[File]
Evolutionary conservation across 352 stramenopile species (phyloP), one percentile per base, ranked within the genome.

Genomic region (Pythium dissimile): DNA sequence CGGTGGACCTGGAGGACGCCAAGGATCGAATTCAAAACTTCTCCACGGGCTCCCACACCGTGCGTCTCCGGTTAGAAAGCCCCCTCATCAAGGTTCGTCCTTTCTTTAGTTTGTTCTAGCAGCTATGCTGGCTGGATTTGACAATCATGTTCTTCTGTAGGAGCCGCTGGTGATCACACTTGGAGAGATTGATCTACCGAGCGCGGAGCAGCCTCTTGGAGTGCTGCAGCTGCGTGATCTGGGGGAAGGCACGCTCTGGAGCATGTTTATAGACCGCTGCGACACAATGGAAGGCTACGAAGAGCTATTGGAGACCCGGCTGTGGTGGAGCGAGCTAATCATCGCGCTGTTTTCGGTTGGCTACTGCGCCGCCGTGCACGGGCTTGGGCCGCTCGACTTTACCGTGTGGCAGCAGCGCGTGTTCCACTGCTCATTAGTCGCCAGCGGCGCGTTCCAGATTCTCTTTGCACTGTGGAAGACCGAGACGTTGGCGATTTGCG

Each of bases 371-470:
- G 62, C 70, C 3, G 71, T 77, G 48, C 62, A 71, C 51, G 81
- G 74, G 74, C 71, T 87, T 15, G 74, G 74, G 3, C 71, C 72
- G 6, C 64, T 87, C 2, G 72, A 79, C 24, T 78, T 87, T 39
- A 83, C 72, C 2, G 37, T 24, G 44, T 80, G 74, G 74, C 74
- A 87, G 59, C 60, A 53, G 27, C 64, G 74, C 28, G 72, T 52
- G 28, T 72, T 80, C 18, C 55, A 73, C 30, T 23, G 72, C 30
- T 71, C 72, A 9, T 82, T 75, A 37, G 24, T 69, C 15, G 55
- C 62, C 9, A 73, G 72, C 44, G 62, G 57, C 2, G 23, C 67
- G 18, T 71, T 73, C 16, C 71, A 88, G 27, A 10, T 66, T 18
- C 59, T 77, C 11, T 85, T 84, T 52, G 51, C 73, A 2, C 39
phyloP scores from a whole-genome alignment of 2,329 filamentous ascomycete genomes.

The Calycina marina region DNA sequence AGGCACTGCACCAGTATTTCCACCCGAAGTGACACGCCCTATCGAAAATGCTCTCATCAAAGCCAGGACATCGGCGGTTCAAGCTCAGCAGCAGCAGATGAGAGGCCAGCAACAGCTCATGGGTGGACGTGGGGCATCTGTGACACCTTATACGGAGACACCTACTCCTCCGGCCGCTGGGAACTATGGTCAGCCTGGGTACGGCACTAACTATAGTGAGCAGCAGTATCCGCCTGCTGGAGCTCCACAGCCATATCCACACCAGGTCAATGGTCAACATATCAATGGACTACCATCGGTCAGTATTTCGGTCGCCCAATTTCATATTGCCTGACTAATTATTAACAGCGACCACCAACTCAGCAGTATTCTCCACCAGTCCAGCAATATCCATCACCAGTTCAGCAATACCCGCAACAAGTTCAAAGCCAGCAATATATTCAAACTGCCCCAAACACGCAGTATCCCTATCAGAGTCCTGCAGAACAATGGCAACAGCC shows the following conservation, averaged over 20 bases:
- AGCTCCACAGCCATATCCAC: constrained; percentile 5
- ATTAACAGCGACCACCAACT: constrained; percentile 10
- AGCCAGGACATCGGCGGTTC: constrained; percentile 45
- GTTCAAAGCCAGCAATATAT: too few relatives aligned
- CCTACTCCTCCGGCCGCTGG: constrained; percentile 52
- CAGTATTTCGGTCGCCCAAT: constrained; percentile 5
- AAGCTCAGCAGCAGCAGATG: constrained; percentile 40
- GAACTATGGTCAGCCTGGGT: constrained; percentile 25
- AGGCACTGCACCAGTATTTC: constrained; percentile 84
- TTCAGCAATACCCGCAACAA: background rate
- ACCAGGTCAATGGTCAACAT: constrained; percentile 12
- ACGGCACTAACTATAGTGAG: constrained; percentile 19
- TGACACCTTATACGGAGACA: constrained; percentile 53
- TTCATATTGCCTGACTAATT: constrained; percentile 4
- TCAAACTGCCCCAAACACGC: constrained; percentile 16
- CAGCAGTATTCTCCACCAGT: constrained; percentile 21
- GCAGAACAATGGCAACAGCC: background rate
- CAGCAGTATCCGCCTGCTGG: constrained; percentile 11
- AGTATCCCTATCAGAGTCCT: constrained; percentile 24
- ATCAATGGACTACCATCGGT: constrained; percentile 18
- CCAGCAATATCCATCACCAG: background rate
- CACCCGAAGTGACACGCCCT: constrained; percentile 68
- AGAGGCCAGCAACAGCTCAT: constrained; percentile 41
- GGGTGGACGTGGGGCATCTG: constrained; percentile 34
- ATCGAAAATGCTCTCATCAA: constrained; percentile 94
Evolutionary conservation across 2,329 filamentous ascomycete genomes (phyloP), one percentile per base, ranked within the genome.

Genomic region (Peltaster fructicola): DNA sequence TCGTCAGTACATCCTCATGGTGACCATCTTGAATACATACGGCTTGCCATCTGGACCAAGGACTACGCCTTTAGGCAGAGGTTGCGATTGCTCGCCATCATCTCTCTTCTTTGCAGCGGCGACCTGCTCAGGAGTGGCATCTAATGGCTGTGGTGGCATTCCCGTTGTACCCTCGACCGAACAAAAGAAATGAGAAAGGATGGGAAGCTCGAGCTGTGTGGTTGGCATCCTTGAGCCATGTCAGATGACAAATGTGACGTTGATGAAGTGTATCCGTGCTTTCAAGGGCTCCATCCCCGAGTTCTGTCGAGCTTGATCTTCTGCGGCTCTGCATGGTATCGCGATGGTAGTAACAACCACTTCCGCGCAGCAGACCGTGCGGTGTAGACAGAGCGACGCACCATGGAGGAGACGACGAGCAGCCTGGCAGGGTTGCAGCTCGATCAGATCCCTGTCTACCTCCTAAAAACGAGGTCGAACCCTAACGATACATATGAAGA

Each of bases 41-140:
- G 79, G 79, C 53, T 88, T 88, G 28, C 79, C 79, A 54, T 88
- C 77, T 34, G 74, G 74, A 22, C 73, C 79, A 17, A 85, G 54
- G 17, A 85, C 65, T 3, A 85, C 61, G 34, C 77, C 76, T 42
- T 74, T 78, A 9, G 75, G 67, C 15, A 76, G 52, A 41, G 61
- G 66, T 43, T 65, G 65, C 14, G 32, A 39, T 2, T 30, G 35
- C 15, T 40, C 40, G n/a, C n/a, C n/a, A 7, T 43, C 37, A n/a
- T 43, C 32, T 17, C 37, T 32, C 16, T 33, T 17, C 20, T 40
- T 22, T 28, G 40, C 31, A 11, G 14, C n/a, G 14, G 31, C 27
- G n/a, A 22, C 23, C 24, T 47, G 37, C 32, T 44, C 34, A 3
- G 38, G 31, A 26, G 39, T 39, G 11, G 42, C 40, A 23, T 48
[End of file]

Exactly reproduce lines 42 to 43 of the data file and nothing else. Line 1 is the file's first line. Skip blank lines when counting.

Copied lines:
Genomic region (Peltaster fructicola): DNA sequence TCGTCAGTACATCCTCATGGTGACCATCTTGAATACATACGGCTTGCCATCTGGACCAAGGACTACGCCTTTAGGCAGAGGTTGCGATTGCTCGCCATCATCTCTCTTCTTTGCAGCGGCGACCTGCTCAGGAGTGGCATCTAATGGCTGTGGTGGCATTCCCGTTGTACCCTCGACCGAACAAAAGAAATGAGAAAGGATGGGAAGCTCGAGCTGTGTGGTTGGCATCCTTGAGCCATGTCAGATGACAAATGTGACGTTGATGAAGTGTATCCGTGCTTTCAAGGGCTCCATCCCCGAGTTCTGTCGAGCTTGATCTTCTGCGGCTCTGCATGGTATCGCGATGGTAGTAACAACCACTTCCGCGCAGCAGACCGTGCGGTGTAGACAGAGCGACGCACCATGGAGGAGACGACGAGCAGCCTGGCAGGGTTGCAGCTCGATCAGATCCCTGTCTACCTCCTAAAAACGAGGTCGAACCCTAACGATACATATGAAGA

Each of bases 41-140: